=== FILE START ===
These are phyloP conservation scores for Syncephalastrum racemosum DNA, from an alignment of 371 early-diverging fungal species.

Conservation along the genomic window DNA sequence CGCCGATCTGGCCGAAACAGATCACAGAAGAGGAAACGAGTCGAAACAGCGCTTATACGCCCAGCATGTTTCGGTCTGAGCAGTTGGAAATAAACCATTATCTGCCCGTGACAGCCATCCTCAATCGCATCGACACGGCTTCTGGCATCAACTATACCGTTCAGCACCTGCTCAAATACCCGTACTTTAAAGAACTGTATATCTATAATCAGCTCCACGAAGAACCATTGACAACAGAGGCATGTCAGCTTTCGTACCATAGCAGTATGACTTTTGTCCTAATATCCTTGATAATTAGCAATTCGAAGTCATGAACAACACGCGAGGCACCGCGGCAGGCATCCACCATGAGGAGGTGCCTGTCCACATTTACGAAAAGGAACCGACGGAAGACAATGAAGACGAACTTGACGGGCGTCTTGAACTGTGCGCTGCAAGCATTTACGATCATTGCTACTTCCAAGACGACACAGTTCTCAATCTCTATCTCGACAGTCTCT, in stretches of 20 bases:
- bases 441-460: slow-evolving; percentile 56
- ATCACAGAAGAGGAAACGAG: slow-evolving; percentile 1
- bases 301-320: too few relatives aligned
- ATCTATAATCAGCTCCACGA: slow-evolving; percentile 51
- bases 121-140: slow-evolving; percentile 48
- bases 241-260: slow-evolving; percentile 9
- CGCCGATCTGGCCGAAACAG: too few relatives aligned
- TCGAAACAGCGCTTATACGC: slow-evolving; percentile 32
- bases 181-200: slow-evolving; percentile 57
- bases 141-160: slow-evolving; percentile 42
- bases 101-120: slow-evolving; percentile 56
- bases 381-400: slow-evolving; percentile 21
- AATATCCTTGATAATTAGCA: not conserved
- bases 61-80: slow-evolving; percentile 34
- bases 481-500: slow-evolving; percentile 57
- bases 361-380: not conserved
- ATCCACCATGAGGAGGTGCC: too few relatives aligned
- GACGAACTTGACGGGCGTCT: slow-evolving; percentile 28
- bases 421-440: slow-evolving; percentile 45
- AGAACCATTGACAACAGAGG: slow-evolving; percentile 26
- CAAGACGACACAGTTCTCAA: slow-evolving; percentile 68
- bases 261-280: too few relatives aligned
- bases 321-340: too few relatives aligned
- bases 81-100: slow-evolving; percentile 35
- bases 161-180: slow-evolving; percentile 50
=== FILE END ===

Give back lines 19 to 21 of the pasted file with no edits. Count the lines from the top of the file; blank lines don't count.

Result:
- ATCCACCATGAGGAGGTGCC: too few relatives aligned
- GACGAACTTGACGGGCGTCT: slow-evolving; percentile 28
- bases 421-440: slow-evolving; percentile 45